“A couple of guys from Airtricity knocked on my door,” recalls Ron Bailey. “We signed a lease to have a turbine up on our hill. At least one turbine.” His wife Sue adds, “I thought this would be a good idea, we’d be doing our part to end the country’s oil dependency.”
As they speak, the camera in Windfall cuts from their faces to long panning shots of the hills of Meredith, in the Catskill region of New York, the fall grasses golden, rippled by breezes. The location is idyllic. Or, it was. Laura Israel’s documentary looks back on the transformation of Meredith from a “pretty cohesive town” to community in turmoil. When the Baileys arrived in 1971, they remember, “The house had no doors or windows or heating or plumbing or electricity,” but they looked at the land and “knew this was it.” Beautiful, open, and so very natural, the place is sparsely populated, by people who used to get along with each other. The turbines changed all that. “It’s really divided our community,” recalls Frank Bachler, onetime town supervisor, “And I didn’t see it coming. I guess I should have.”
What he didn’t see coming was the fight over wind turbines. Before 2004, Meredith was best known as a home to dairy farmers. When the wind turbine developers approached the citizens with offers to pay for use of their land, reactions varied, from pleasant surprise to skepticism. Ron remembers a flurry of salesmen, “out there prospecting, that’s what they call it, prospecting.” Though the salesmen pushed landowners like Sue Bailey to sign contracts quickly (when she asked for copies of his maps, he told her he’d send them “if you sign this piece of paper”), some resisted. “I started reading about what wind turbines were, and I had some concerns about it,” recalls Ken Jaffe. “They have this aura of greenness,” he goes on, but “there’s going to be some problems with noise and oil leaks and sediment runoffs. This is just the way it is.”
Some of his neighbors feel differently. Windfall offers a series of conflicting opinions, some interviews shot outside to remind you of the horizons at stake. “The noise and construction,” says John Hamilton, “seemed like a small price to pay for what we thought was the public good” He’s less sanguine about the other cost, which is the disruption of their community. “A little time goes by and all of a sudden, we’re the bad people,” he says. While the sides are thus drawn, the film shows what’s at issue, as long shots of wind turbines, their blades rhythmic and maybe a little romantic, give way to closer shots, looking up at gigantic industrial structures. These are typically about 400 feet high and weigh up to 400 tons, with each blade some 35 tons or more. As they turn, the blades create distressing “shadow flickers.” They also make noise.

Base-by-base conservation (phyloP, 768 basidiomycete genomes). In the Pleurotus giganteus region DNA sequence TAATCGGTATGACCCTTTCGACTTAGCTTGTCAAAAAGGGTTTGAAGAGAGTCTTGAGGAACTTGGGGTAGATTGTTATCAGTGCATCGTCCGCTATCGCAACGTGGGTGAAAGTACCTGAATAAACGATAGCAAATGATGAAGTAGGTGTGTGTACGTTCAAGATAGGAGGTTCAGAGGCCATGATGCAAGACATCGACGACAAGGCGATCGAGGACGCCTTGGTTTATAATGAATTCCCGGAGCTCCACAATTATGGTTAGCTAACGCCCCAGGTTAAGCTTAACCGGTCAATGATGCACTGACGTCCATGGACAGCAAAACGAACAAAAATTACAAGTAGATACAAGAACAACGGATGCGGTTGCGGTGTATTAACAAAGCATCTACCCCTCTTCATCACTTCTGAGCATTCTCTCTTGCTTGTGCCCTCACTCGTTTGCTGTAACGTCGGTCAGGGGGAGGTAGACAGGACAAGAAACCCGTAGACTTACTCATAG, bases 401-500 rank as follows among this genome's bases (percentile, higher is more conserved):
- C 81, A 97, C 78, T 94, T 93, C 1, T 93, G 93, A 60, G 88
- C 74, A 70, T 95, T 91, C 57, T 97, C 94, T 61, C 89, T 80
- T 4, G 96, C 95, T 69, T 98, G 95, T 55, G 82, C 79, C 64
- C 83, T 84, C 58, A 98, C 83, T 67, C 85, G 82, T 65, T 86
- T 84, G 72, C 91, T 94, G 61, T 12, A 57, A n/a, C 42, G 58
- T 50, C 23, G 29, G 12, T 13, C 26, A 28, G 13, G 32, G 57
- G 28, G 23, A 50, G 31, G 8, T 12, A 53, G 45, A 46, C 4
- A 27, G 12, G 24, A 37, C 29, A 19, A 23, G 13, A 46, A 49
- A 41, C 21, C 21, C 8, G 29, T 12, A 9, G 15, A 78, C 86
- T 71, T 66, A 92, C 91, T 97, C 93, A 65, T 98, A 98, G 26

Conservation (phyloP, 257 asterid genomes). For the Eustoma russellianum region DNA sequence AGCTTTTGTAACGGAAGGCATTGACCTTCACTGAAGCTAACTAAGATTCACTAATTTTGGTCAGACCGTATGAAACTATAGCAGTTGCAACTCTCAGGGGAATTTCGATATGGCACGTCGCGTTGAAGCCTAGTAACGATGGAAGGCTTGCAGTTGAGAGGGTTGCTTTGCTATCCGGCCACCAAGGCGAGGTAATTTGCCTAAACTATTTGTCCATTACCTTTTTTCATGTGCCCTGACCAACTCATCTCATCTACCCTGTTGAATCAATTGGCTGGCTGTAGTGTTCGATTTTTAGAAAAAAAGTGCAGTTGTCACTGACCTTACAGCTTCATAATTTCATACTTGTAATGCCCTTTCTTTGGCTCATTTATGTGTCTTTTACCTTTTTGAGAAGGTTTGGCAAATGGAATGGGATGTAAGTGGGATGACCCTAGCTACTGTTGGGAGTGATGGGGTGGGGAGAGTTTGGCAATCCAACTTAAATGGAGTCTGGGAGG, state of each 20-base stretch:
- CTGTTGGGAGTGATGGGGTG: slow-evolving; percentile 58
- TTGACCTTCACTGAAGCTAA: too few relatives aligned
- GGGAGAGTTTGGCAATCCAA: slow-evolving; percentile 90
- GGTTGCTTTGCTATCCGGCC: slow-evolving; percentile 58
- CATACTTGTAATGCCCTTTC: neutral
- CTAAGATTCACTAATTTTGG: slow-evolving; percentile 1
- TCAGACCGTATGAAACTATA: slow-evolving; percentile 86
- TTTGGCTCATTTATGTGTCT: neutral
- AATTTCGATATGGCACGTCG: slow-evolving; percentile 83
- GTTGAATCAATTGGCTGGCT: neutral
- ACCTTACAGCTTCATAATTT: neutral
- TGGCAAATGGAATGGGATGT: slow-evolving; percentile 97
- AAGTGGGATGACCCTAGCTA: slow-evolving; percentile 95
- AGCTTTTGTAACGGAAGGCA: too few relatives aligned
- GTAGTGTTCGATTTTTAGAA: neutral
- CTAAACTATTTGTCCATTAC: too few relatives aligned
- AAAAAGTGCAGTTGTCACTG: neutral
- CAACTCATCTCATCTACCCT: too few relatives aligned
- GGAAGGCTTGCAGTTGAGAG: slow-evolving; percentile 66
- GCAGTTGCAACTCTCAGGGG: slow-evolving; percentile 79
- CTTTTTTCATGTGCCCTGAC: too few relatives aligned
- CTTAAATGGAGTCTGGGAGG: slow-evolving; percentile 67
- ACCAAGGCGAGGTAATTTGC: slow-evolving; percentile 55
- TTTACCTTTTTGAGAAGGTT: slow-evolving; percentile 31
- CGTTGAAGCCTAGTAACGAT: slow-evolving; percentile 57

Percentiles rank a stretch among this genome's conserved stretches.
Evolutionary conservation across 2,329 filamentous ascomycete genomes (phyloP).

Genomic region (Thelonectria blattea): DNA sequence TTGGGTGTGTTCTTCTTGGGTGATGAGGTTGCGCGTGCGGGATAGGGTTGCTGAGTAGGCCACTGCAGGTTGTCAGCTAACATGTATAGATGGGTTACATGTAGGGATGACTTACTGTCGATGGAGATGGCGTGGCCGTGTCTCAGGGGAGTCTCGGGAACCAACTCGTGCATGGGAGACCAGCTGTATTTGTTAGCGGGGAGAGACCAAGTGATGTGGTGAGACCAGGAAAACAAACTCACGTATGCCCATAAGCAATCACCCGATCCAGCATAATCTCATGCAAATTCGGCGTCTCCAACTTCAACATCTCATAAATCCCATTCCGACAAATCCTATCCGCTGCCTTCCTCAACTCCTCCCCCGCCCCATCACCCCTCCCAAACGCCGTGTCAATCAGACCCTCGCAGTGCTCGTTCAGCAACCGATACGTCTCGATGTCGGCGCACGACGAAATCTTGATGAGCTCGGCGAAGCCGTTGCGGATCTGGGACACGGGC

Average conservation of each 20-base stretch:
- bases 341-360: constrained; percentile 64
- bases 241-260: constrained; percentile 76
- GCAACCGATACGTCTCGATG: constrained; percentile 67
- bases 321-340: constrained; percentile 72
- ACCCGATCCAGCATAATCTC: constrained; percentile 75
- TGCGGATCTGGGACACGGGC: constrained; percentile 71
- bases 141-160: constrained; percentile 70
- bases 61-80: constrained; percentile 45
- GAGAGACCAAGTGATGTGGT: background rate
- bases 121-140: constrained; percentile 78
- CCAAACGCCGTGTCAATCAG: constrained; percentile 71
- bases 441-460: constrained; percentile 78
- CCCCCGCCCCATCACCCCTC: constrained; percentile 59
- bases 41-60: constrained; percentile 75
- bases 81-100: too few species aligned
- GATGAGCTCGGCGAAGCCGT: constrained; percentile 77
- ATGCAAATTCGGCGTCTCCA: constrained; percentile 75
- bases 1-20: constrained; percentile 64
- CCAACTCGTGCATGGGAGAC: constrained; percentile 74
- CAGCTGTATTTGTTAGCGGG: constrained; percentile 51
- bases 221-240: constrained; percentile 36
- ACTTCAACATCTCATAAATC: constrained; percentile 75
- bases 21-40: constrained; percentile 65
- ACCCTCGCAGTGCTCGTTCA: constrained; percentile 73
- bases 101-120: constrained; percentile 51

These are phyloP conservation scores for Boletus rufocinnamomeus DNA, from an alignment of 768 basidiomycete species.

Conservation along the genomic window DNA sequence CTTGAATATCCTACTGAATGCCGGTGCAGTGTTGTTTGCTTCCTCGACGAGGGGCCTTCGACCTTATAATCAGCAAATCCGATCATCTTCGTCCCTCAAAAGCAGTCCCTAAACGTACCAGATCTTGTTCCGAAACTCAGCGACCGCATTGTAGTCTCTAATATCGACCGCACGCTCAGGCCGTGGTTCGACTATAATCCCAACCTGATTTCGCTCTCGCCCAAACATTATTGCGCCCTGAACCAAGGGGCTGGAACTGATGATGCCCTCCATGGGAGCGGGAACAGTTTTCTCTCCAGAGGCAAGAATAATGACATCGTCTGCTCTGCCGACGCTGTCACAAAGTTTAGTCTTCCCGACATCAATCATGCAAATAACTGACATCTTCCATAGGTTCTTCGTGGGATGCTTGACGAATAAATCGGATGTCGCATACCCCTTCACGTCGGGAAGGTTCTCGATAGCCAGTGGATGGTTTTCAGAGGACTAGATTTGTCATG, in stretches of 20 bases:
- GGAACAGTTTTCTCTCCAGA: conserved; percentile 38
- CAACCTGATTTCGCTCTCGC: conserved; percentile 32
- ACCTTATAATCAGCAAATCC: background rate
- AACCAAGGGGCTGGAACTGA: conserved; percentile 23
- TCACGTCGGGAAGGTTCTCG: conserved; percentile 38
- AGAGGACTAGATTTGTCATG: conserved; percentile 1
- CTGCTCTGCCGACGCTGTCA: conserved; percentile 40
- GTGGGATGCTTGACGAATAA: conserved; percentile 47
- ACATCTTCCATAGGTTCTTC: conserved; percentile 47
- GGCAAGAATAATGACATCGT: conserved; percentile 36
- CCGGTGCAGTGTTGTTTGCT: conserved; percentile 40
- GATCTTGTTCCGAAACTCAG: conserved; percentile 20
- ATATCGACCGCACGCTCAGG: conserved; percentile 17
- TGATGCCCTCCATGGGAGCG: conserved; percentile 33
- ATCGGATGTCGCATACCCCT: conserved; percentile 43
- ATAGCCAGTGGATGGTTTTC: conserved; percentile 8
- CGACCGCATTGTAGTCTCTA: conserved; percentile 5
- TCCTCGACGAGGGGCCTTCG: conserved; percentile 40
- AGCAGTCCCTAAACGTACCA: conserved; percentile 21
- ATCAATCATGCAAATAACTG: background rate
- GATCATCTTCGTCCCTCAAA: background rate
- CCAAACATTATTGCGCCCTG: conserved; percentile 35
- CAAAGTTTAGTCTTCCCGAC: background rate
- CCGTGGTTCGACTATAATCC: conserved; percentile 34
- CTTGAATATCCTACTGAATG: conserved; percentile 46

This noise is indicated variously, in recordings and in recollections. Sue says, “I had sort of a feeling of foreboding when I first saw them from about three miles away.” She drove close to them, “turned off the car’s engine and rolled down the windows, and I was horrified.” The sound, she says, wasn’t so much loud as it was constant. “Just a ch, ch, ch, ch,” she says, “But it was the idea that it was forever, that it would be that way for the next 25 years. It would that way for the rest of my life.”
Sue’s very personal reservations are only the beginning. It turns out that the corporations involved are hedging bets, building increasing numbers of turbines (even beyond initial contracts) in order to ensure profits, as turbines are not reliable enough as a technology to replace coal or gas. Further, turbine developers make their money on tax credits and other manipulations of contracts, which means that owners—and those responsible for servicing turbines—shift quickly.
But all these issues, galling as they may be, are not Windfall‘s focus. Instead, it turns to how these concerns affect the townspeople. Just so, when the Baileys decided to get out of their lease, they in effect took a side against those neighbors who maintained their contracts. These sides took official shapes too, as the Town Board (then headed by Bachler) faced off against the Planning Board, chaired by Keitha Capouya. She recalls the tensions rising when she and her board suggested the contracts be scaled back, not for 40 turbines, but for a smaller amount, and at least a mile away from residences. The restrictions conflict with the developers’ plans, some conflicts of interest were perceived, and so, debates escalated.
“What I’ve seen corporations do over the years is the split, observes finance expert Steve McCarthy. “You split the town, you get so many people for you, you’re gonna get so may people against you. And people who have been friends for years, who have gone over to people’s houses for picnics and had dinners with each other out, now people don’t talk to each other, people hate each other, people saying vile things to each other, and it’s only gonna get worse.” With that, the film cuts to a shot of a fox in a cage, snarling, then cars ramming each other in a demolition derby. And indeed, it does get worse. The dispute carries over into local elections.